Last month, President Bush generated controversy when he formally endorsed a lawsuit that seeks to eliminate affirmative action from the admissions process at state-run universities. Under affirmative action, minority applicants are given special consideration, in an effort to increase racial diversity at predominately white schools.
Most U.S. colleges are predominately white, but at 105 schools, the population is mostly black. They're known as Historically Black Colleges and Universities, and they were founded at a time when blacks were not allowed to attend state-run colleges in the South. Now that segregation policies are a thing of the past, some educators are questioning the purpose of historically black colleges.
Alex Dixon, 22, is a finance major at Howard's School of Business. He'll be graduating in May and moving to New York, where he already has a job lined up at the global investment firm, Goldman-Sachs. Mr. Dixon is black, but he was raised in a predominately white suburb of Las Vegas, Nevada. He says growing up, most of his friends were white. But when he and his parents came to Washington, D.C., in 1998 to look at colleges, Alex Dixon says he knew it was time for a change.
"We came to Howard on a nice, Friday afternoon and got off the bus right in front of the School of Business," he says. "And I saw just streams of young, black men walking in suits. In the School of B we have to wear suits on Tuesdays, sometimes Thursdays. And just to see all these black men in braids and looking clean cut, and just so many different types. It was very positive."
Alex Dixon says throughout his years at Howard, he's remained close to his white friends from home. But he also says being at a historically black university has given him a greater understanding of what it means to be African-American. He says the image of black men put out by the American media tends to be negative, focusing on issues like poverty and crime. He also says that image presents black culture as a monolith, and his experience at Howard has made him realize the African-American community is more diverse than he ever imagined.
"When I graduated from high school, I thought that all black people kind of had all the same political ideas, all the same aspirations, listened to pretty much the same music," he says. "But once I got here, I began to understand just the full breadth and depth of people of African descent. And that blackness is not defined by any one set of cultural norms. You cannot stigmatize a person and say, 'Oh, this person's a Republican. Therefore they're not black.'"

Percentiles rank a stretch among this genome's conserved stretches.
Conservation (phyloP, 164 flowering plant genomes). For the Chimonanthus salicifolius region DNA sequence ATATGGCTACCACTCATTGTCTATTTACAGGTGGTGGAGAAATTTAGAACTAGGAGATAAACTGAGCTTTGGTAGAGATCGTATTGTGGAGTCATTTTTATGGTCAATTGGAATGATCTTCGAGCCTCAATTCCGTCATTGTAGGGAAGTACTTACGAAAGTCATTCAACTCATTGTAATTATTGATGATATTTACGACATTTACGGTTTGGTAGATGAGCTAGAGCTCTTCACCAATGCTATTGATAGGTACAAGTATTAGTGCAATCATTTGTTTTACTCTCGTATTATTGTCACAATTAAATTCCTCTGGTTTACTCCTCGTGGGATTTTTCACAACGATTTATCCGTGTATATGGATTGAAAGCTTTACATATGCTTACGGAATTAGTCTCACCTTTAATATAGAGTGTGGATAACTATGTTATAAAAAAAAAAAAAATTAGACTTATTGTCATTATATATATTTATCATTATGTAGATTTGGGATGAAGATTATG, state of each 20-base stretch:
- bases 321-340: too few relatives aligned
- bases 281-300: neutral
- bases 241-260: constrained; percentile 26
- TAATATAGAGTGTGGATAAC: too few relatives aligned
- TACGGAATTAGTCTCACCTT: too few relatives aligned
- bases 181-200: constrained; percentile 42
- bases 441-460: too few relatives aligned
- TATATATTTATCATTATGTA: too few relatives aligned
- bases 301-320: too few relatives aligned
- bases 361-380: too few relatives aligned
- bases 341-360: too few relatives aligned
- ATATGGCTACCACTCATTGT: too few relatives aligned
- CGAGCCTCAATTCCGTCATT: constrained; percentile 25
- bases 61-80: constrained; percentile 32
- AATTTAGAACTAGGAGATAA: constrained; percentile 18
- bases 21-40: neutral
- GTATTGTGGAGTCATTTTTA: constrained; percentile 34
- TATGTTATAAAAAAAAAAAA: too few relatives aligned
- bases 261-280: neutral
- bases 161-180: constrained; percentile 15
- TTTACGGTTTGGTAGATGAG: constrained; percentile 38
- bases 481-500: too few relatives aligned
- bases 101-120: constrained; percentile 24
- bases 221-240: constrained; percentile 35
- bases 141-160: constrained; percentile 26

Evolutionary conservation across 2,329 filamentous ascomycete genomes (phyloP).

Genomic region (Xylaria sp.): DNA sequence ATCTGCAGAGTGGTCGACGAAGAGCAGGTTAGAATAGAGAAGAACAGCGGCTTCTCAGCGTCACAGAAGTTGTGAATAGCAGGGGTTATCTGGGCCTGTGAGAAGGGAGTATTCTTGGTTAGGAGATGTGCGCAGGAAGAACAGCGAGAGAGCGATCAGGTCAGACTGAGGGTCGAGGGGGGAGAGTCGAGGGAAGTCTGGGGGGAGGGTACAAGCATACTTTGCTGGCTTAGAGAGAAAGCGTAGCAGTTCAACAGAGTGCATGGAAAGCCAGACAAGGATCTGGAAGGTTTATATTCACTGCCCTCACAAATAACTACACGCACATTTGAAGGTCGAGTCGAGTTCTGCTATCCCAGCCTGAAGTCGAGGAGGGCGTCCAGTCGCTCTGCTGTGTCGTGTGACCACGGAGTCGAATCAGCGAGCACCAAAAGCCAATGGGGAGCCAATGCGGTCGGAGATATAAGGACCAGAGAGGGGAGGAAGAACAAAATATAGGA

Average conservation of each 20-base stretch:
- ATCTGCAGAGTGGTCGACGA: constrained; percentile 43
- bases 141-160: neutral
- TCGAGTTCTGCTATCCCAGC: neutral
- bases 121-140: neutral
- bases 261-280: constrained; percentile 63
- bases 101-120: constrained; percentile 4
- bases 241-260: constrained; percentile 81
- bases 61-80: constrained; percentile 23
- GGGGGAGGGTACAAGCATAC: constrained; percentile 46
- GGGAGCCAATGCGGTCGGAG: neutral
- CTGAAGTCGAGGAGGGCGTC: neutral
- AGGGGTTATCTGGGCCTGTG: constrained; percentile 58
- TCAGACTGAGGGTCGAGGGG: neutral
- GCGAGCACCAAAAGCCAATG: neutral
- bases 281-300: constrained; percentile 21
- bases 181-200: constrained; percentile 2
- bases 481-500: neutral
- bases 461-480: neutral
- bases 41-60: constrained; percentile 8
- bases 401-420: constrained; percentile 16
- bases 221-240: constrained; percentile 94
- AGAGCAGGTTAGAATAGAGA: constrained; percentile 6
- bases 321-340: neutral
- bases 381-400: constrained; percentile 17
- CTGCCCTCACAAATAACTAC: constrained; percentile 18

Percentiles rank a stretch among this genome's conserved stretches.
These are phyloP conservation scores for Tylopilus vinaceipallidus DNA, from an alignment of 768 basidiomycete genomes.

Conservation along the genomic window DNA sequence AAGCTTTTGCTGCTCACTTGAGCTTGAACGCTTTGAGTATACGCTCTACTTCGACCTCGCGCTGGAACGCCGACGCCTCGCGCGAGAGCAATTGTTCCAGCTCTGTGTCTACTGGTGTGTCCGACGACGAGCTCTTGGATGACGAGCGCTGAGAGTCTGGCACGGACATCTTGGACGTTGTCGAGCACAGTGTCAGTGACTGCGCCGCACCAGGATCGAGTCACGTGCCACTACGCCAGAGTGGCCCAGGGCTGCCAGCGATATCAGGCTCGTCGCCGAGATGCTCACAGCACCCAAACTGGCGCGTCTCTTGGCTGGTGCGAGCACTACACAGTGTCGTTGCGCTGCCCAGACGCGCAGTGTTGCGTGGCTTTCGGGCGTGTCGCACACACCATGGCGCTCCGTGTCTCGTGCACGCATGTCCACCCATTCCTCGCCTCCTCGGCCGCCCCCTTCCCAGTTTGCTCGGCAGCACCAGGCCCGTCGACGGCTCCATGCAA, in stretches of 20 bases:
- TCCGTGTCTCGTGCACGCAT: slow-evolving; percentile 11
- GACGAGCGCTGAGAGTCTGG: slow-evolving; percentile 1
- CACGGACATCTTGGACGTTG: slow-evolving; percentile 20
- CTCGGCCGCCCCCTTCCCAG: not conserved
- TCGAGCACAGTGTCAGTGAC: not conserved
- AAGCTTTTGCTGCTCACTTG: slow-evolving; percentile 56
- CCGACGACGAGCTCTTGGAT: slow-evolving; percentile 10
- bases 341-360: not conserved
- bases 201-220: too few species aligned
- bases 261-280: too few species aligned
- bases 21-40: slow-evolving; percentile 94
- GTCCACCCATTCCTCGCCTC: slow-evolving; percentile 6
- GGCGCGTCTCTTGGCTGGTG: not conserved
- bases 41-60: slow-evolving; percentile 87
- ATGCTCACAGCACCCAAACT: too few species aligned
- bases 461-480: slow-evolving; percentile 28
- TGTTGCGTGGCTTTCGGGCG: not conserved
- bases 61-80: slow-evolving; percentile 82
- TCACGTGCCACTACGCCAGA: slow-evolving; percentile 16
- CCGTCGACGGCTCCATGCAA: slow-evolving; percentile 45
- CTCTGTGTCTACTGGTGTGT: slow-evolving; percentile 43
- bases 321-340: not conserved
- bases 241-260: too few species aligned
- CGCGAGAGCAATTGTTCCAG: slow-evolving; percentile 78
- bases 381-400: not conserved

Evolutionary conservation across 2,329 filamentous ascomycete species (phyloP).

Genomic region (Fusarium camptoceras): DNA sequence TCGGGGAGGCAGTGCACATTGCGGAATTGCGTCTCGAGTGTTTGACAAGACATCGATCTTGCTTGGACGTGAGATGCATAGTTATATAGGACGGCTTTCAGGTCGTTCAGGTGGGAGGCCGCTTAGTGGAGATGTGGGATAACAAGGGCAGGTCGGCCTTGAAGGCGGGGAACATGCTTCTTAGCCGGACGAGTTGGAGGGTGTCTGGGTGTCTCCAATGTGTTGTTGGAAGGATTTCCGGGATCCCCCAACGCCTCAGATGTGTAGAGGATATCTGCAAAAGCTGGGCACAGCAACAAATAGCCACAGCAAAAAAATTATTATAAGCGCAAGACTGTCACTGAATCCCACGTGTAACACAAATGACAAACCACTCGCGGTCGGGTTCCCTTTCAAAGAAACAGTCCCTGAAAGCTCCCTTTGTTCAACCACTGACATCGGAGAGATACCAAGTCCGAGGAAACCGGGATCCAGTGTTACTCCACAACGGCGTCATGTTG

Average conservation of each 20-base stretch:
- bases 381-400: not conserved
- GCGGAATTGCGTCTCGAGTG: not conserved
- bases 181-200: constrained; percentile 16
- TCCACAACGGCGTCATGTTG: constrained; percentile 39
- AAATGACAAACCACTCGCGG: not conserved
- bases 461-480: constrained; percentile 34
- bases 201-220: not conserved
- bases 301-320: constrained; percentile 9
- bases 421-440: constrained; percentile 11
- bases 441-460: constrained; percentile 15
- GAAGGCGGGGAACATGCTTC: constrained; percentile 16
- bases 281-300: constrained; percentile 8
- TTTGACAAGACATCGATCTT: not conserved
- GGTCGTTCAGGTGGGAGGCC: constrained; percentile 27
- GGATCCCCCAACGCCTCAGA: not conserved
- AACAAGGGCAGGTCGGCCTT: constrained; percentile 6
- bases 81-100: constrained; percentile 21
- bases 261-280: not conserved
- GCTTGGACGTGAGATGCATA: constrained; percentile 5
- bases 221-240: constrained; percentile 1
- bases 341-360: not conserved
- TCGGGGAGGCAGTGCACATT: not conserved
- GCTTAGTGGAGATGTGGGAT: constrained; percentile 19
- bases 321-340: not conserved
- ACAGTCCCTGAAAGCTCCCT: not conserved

The idea that there's diversity within "blackness" is something officials at historically black colleges stress. And according to 21-year-old Marianna Ofosu, the strong, international presence on Howard's campus reinforces that message. Ms. Ofosu is a black woman who was born in Poland and moved to America when she was 12. She says it's important for blacks in the United States to realize the words "African" and "American" don't always go hand-in-hand. She says being at Howard has taught her that all black people in the world are connected by something scholars call the "African Diaspora", that is, the scattering of blacks to places far and wide, at the hands of imperialism.
"When you have the reference point only of the American continent, your reference points are American slavery, American civil rights movement," she says. "When you begin to look at yourself as a member of the African Diaspora, your reference points become negritude, Leopold Senghor, Kwame Nkrumah, William Blyden. Which I think is important, because you begin to look at your people as a people of multiplicity."
Of course, Marianna Ofosu didn't hear about Senegal's first president, Leopold Senghor, just from her peers. She learned about him in the classes she took at Howard, and according to 21-year-old Olu Burrell, that's something else that's valuable about the black college experience. Mr. Burrell is an English major. He says he studied Chaucer and Shakespeare and all the other European authors you'd expect to find in an English curriculum. But he says he was also required to read black authors like Ralph Ellison and Toni Morrison.
"When I came here to Howard, I knew that I was going to learn about 'the dead white men of English society.' At the same time, I was rounded out, because I learned about black authors who have made their contributions to the literary world," he says.
It should be noted that Howard University is considered to be one of the best historically black colleges in the country, in part because it enjoys a good deal of financial support from alumni.
In the 1940s, 90 percent of black college students went to a historically black school. Now, because of desegregation, most go elsewhere and the 105 historically black colleges are responsible for just 14 percent of all black college graduates. That's meant some schools have run into financial trouble, and recently, Morris Brown College in Atlanta actually lost its accreditation.
But President Bush has made a commitment to increase federal funding for these schools, because he says they offer "exciting opportunities" to African-Americans. One of those opportunities seems to involve the consideration of graduate study. Nearly half of the African-American graduate students in this country did their undergraduate work at a historically black college.